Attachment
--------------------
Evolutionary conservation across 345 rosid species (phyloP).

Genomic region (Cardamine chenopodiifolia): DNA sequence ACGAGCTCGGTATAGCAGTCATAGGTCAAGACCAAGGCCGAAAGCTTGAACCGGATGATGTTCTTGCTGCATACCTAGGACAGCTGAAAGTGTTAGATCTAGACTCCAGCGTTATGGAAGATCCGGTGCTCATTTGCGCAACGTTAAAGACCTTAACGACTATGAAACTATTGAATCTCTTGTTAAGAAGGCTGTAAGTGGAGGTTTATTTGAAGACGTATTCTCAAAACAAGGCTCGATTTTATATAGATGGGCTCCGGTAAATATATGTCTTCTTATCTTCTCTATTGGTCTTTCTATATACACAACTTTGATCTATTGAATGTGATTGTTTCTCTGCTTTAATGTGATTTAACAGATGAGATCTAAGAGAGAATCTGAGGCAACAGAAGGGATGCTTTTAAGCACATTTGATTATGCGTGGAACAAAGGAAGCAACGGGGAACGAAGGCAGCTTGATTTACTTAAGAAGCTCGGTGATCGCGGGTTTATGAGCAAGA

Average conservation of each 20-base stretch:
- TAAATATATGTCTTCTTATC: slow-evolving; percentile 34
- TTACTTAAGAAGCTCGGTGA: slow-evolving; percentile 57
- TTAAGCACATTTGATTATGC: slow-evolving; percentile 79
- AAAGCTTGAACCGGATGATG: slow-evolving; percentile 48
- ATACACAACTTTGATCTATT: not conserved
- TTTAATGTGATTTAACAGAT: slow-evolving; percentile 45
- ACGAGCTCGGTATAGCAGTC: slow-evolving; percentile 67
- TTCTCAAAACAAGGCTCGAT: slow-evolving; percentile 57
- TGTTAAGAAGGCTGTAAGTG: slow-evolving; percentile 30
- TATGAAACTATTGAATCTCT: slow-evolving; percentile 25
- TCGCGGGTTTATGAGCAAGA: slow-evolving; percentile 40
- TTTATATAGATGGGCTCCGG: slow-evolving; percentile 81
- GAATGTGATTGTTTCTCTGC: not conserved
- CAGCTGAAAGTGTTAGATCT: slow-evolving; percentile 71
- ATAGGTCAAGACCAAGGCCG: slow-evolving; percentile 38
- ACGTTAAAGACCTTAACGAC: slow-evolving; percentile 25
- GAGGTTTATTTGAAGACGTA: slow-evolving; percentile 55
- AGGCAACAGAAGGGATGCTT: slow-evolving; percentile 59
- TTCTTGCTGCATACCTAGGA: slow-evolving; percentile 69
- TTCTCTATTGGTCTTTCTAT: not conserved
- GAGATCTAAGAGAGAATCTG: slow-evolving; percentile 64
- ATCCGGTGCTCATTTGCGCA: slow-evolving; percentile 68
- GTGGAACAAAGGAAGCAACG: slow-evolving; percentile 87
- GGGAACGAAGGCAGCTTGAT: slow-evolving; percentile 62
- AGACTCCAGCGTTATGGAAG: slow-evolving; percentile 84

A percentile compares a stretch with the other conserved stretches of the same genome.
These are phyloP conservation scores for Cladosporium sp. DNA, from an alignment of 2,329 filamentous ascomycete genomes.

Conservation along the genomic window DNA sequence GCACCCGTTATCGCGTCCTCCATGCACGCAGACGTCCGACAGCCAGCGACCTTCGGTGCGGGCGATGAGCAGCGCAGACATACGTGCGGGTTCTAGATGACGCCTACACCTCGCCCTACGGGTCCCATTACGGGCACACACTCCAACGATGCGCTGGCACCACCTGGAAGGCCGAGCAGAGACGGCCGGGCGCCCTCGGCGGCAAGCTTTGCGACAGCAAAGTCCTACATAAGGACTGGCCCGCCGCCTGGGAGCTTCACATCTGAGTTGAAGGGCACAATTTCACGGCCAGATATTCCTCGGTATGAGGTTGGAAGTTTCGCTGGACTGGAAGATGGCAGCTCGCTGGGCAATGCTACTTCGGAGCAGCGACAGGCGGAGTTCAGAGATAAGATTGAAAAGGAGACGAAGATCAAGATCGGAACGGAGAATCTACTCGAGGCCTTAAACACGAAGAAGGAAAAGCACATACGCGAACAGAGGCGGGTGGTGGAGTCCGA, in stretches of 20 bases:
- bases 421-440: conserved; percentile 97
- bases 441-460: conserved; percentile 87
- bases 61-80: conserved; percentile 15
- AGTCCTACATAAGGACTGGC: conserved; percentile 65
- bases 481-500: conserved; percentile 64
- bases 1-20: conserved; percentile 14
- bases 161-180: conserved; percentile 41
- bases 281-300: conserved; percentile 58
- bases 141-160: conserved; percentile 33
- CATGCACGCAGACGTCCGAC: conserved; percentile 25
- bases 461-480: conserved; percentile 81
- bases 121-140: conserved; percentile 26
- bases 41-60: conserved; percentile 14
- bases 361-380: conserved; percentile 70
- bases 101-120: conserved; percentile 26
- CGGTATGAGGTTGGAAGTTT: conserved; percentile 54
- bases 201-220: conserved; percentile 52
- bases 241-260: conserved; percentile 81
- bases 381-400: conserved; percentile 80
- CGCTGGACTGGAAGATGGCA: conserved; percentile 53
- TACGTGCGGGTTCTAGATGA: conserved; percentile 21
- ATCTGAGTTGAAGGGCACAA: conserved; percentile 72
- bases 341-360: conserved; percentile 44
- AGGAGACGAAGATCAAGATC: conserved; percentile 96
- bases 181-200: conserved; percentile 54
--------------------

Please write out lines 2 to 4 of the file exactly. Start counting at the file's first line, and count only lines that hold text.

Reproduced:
Genomic region (Cardamine chenopodiifolia): DNA sequence ACGAGCTCGGTATAGCAGTCATAGGTCAAGACCAAGGCCGAAAGCTTGAACCGGATGATGTTCTTGCTGCATACCTAGGACAGCTGAAAGTGTTAGATCTAGACTCCAGCGTTATGGAAGATCCGGTGCTCATTTGCGCAACGTTAAAGACCTTAACGACTATGAAACTATTGAATCTCTTGTTAAGAAGGCTGTAAGTGGAGGTTTATTTGAAGACGTATTCTCAAAACAAGGCTCGATTTTATATAGATGGGCTCCGGTAAATATATGTCTTCTTATCTTCTCTATTGGTCTTTCTATATACACAACTTTGATCTATTGAATGTGATTGTTTCTCTGCTTTAATGTGATTTAACAGATGAGATCTAAGAGAGAATCTGAGGCAACAGAAGGGATGCTTTTAAGCACATTTGATTATGCGTGGAACAAAGGAAGCAACGGGGAACGAAGGCAGCTTGATTTACTTAAGAAGCTCGGTGATCGCGGGTTTATGAGCAAGA

Average conservation of each 20-base stretch:
- TAAATATATGTCTTCTTATC: slow-evolving; percentile 34